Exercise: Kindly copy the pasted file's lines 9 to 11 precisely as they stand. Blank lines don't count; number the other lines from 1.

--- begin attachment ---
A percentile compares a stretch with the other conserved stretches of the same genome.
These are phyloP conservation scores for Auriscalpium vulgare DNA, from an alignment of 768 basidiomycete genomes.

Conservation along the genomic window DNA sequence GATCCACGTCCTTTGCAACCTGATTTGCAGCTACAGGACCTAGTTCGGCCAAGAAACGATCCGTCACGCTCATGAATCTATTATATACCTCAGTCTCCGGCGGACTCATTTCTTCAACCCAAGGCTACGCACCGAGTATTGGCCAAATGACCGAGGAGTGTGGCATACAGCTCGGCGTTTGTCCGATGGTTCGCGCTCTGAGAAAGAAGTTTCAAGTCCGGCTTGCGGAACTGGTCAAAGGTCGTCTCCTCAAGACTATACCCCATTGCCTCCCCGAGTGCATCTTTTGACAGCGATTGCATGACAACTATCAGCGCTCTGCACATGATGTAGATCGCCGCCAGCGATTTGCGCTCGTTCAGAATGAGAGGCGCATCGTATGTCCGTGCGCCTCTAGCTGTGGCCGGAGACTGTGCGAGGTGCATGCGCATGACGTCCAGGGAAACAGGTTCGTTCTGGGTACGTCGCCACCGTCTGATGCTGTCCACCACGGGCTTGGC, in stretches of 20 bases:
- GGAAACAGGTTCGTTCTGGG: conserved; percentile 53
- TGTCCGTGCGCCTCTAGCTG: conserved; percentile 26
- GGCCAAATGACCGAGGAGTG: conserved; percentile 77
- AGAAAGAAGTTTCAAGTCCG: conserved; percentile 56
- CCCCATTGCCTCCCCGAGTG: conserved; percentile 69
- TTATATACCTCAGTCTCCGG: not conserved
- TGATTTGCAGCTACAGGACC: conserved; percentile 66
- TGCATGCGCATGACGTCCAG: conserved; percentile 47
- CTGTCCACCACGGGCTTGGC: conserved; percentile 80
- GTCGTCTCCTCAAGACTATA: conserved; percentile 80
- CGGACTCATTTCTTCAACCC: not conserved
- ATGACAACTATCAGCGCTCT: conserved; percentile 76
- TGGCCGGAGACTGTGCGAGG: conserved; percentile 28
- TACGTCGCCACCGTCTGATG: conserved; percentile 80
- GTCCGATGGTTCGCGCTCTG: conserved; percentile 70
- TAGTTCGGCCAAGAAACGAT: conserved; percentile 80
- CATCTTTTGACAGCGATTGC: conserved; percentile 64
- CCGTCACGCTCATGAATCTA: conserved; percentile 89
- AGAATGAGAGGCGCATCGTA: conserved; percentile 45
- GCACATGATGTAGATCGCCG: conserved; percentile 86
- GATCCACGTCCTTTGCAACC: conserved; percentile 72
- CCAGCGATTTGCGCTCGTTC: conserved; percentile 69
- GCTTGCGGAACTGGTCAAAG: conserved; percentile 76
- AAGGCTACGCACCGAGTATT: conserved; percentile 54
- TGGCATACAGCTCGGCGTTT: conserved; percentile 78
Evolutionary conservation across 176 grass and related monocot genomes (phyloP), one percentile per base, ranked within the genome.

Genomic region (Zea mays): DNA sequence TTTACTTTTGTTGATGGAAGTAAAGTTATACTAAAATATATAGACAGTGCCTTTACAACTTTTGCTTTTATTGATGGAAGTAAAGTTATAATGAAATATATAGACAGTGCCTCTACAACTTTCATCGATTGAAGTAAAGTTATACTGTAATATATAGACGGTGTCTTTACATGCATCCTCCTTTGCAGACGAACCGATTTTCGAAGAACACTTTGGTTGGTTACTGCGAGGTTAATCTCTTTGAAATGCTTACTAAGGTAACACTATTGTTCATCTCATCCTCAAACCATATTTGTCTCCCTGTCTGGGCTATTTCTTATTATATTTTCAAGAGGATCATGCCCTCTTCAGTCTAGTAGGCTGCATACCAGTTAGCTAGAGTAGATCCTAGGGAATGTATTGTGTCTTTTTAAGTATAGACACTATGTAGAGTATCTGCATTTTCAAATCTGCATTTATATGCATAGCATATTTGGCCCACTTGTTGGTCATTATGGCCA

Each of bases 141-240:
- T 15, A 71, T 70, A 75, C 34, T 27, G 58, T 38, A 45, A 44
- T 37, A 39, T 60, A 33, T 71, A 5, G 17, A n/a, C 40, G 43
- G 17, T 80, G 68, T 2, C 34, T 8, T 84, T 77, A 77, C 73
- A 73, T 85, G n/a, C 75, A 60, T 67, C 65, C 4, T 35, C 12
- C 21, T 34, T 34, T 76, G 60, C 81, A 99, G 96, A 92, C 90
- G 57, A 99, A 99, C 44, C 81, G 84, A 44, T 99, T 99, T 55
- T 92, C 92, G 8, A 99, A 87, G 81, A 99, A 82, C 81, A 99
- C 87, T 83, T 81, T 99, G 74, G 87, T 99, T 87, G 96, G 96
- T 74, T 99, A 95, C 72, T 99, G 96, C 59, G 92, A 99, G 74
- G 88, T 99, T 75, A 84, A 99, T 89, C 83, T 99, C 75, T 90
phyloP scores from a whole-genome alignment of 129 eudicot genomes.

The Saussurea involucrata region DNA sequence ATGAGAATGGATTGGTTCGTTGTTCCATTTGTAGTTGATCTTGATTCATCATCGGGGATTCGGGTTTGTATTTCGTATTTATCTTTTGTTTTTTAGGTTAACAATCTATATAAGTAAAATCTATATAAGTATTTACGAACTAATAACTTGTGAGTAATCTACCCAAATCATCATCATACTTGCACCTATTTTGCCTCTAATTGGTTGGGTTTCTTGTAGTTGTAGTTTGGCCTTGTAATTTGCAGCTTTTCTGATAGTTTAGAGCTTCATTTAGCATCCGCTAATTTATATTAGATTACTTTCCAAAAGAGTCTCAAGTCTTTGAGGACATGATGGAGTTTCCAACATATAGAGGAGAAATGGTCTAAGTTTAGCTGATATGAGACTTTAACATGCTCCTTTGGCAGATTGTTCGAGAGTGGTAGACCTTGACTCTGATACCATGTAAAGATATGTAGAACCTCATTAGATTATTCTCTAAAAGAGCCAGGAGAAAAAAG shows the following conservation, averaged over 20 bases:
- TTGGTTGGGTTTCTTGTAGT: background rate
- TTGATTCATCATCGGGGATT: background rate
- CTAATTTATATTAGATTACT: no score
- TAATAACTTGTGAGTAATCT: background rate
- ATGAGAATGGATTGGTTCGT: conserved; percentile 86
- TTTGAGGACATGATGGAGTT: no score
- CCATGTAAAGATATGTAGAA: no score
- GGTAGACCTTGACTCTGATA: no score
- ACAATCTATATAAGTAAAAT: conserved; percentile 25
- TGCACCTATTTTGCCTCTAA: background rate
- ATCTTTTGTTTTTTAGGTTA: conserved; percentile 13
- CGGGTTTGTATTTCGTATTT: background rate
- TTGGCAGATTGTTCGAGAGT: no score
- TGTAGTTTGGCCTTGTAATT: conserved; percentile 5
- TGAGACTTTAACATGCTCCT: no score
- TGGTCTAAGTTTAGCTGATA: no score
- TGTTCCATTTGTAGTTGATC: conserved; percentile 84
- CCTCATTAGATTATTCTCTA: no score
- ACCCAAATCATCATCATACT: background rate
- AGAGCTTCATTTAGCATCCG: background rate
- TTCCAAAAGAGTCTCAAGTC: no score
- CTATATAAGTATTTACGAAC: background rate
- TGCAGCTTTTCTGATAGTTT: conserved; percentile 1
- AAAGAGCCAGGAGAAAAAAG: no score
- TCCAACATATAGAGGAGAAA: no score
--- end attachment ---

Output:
- TTATATACCTCAGTCTCCGG: not conserved
- TGATTTGCAGCTACAGGACC: conserved; percentile 66
- TGCATGCGCATGACGTCCAG: conserved; percentile 47